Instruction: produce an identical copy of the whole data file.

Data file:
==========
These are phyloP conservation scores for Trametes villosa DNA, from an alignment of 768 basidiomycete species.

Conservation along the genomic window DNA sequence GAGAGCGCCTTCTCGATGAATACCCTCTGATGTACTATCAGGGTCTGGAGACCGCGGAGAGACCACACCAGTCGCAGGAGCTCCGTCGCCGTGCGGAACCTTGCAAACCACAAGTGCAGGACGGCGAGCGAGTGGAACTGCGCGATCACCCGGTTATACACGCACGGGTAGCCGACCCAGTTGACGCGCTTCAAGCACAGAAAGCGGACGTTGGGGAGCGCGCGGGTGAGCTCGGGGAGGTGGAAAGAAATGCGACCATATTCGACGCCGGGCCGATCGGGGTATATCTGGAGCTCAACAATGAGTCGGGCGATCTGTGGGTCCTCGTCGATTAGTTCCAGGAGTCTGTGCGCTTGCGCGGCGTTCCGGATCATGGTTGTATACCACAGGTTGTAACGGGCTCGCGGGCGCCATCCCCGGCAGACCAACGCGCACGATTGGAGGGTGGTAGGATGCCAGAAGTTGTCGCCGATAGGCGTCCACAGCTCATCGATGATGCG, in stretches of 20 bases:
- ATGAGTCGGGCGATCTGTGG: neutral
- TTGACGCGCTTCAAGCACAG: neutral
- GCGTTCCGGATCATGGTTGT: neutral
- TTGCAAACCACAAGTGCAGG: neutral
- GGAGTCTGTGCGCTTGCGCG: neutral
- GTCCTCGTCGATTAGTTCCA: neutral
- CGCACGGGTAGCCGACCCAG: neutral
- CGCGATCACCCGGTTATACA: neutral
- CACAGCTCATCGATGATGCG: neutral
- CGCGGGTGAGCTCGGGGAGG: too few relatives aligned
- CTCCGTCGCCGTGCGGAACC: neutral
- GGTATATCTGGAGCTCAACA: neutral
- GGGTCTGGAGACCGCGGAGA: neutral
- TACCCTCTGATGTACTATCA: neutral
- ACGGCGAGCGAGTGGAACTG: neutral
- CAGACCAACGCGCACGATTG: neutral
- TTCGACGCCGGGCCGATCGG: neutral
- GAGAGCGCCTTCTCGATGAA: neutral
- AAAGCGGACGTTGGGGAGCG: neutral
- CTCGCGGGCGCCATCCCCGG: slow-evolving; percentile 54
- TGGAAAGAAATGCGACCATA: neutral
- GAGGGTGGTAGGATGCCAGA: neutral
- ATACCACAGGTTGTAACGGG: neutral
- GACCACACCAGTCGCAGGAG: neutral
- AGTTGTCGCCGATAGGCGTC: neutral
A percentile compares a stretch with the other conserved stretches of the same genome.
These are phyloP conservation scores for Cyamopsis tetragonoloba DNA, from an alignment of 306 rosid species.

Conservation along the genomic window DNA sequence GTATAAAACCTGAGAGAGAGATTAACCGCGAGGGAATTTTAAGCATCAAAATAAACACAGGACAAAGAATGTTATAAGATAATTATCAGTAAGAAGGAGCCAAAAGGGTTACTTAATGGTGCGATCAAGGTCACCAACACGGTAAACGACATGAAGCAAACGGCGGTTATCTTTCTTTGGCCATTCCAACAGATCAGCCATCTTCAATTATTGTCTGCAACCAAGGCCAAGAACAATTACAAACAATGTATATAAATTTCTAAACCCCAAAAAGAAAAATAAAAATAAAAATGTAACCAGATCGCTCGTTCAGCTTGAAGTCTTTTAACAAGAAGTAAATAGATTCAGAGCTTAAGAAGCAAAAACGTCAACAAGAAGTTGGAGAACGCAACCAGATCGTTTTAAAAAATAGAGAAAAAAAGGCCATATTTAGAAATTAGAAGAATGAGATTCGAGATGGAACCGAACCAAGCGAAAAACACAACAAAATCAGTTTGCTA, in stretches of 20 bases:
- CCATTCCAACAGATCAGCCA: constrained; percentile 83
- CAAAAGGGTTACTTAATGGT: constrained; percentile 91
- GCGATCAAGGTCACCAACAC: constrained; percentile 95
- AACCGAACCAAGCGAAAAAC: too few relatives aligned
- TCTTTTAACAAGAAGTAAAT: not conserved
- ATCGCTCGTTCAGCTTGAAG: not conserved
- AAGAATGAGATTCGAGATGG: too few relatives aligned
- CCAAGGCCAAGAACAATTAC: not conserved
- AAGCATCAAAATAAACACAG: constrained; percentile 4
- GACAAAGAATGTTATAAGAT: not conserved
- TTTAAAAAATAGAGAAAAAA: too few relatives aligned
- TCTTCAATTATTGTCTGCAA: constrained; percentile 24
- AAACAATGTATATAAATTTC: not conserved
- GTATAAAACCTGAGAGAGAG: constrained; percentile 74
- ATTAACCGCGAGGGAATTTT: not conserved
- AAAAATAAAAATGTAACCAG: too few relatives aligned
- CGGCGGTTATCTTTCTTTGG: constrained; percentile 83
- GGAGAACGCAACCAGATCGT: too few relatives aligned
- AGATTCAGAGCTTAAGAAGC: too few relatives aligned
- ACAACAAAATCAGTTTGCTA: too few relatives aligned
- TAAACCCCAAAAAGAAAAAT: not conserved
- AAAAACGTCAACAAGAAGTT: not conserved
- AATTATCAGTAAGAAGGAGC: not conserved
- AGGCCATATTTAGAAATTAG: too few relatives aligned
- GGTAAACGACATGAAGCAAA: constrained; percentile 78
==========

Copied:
These are phyloP conservation scores for Trametes villosa DNA, from an alignment of 768 basidiomycete species.

Conservation along the genomic window DNA sequence GAGAGCGCCTTCTCGATGAATACCCTCTGATGTACTATCAGGGTCTGGAGACCGCGGAGAGACCACACCAGTCGCAGGAGCTCCGTCGCCGTGCGGAACCTTGCAAACCACAAGTGCAGGACGGCGAGCGAGTGGAACTGCGCGATCACCCGGTTATACACGCACGGGTAGCCGACCCAGTTGACGCGCTTCAAGCACAGAAAGCGGACGTTGGGGAGCGCGCGGGTGAGCTCGGGGAGGTGGAAAGAAATGCGACCATATTCGACGCCGGGCCGATCGGGGTATATCTGGAGCTCAACAATGAGTCGGGCGATCTGTGGGTCCTCGTCGATTAGTTCCAGGAGTCTGTGCGCTTGCGCGGCGTTCCGGATCATGGTTGTATACCACAGGTTGTAACGGGCTCGCGGGCGCCATCCCCGGCAGACCAACGCGCACGATTGGAGGGTGGTAGGATGCCAGAAGTTGTCGCCGATAGGCGTCCACAGCTCATCGATGATGCG, in stretches of 20 bases:
- ATGAGTCGGGCGATCTGTGG: neutral
- TTGACGCGCTTCAAGCACAG: neutral
- GCGTTCCGGATCATGGTTGT: neutral
- TTGCAAACCACAAGTGCAGG: neutral
- GGAGTCTGTGCGCTTGCGCG: neutral
- GTCCTCGTCGATTAGTTCCA: neutral
- CGCACGGGTAGCCGACCCAG: neutral
- CGCGATCACCCGGTTATACA: neutral
- CACAGCTCATCGATGATGCG: neutral
- CGCGGGTGAGCTCGGGGAGG: too few relatives aligned
- CTCCGTCGCCGTGCGGAACC: neutral
- GGTATATCTGGAGCTCAACA: neutral
- GGGTCTGGAGACCGCGGAGA: neutral
- TACCCTCTGATGTACTATCA: neutral
- ACGGCGAGCGAGTGGAACTG: neutral
- CAGACCAACGCGCACGATTG: neutral
- TTCGACGCCGGGCCGATCGG: neutral
- GAGAGCGCCTTCTCGATGAA: neutral
- AAAGCGGACGTTGGGGAGCG: neutral
- CTCGCGGGCGCCATCCCCGG: slow-evolving; percentile 54
- TGGAAAGAAATGCGACCATA: neutral
- GAGGGTGGTAGGATGCCAGA: neutral
- ATACCACAGGTTGTAACGGG: neutral
- GACCACACCAGTCGCAGGAG: neutral
- AGTTGTCGCCGATAGGCGTC: neutral
A percentile compares a stretch with the other conserved stretches of the same genome.
These are phyloP conservation scores for Cyamopsis tetragonoloba DNA, from an alignment of 306 rosid species.

Conservation along the genomic window DNA sequence GTATAAAACCTGAGAGAGAGATTAACCGCGAGGGAATTTTAAGCATCAAAATAAACACAGGACAAAGAATGTTATAAGATAATTATCAGTAAGAAGGAGCCAAAAGGGTTACTTAATGGTGCGATCAAGGTCACCAACACGGTAAACGACATGAAGCAAACGGCGGTTATCTTTCTTTGGCCATTCCAACAGATCAGCCATCTTCAATTATTGTCTGCAACCAAGGCCAAGAACAATTACAAACAATGTATATAAATTTCTAAACCCCAAAAAGAAAAATAAAAATAAAAATGTAACCAGATCGCTCGTTCAGCTTGAAGTCTTTTAACAAGAAGTAAATAGATTCAGAGCTTAAGAAGCAAAAACGTCAACAAGAAGTTGGAGAACGCAACCAGATCGTTTTAAAAAATAGAGAAAAAAAGGCCATATTTAGAAATTAGAAGAATGAGATTCGAGATGGAACCGAACCAAGCGAAAAACACAACAAAATCAGTTTGCTA, in stretches of 20 bases:
- CCATTCCAACAGATCAGCCA: constrained; percentile 83
- CAAAAGGGTTACTTAATGGT: constrained; percentile 91
- GCGATCAAGGTCACCAACAC: constrained; percentile 95
- AACCGAACCAAGCGAAAAAC: too few relatives aligned
- TCTTTTAACAAGAAGTAAAT: not conserved
- ATCGCTCGTTCAGCTTGAAG: not conserved
- AAGAATGAGATTCGAGATGG: too few relatives aligned
- CCAAGGCCAAGAACAATTAC: not conserved
- AAGCATCAAAATAAACACAG: constrained; percentile 4
- GACAAAGAATGTTATAAGAT: not conserved
- TTTAAAAAATAGAGAAAAAA: too few relatives aligned
- TCTTCAATTATTGTCTGCAA: constrained; percentile 24
- AAACAATGTATATAAATTTC: not conserved
- GTATAAAACCTGAGAGAGAG: constrained; percentile 74
- ATTAACCGCGAGGGAATTTT: not conserved
- AAAAATAAAAATGTAACCAG: too few relatives aligned
- CGGCGGTTATCTTTCTTTGG: constrained; percentile 83
- GGAGAACGCAACCAGATCGT: too few relatives aligned
- AGATTCAGAGCTTAAGAAGC: too few relatives aligned
- ACAACAAAATCAGTTTGCTA: too few relatives aligned
- TAAACCCCAAAAAGAAAAAT: not conserved
- AAAAACGTCAACAAGAAGTT: not conserved
- AATTATCAGTAAGAAGGAGC: not conserved
- AGGCCATATTTAGAAATTAG: too few relatives aligned
- GGTAAACGACATGAAGCAAA: constrained; percentile 78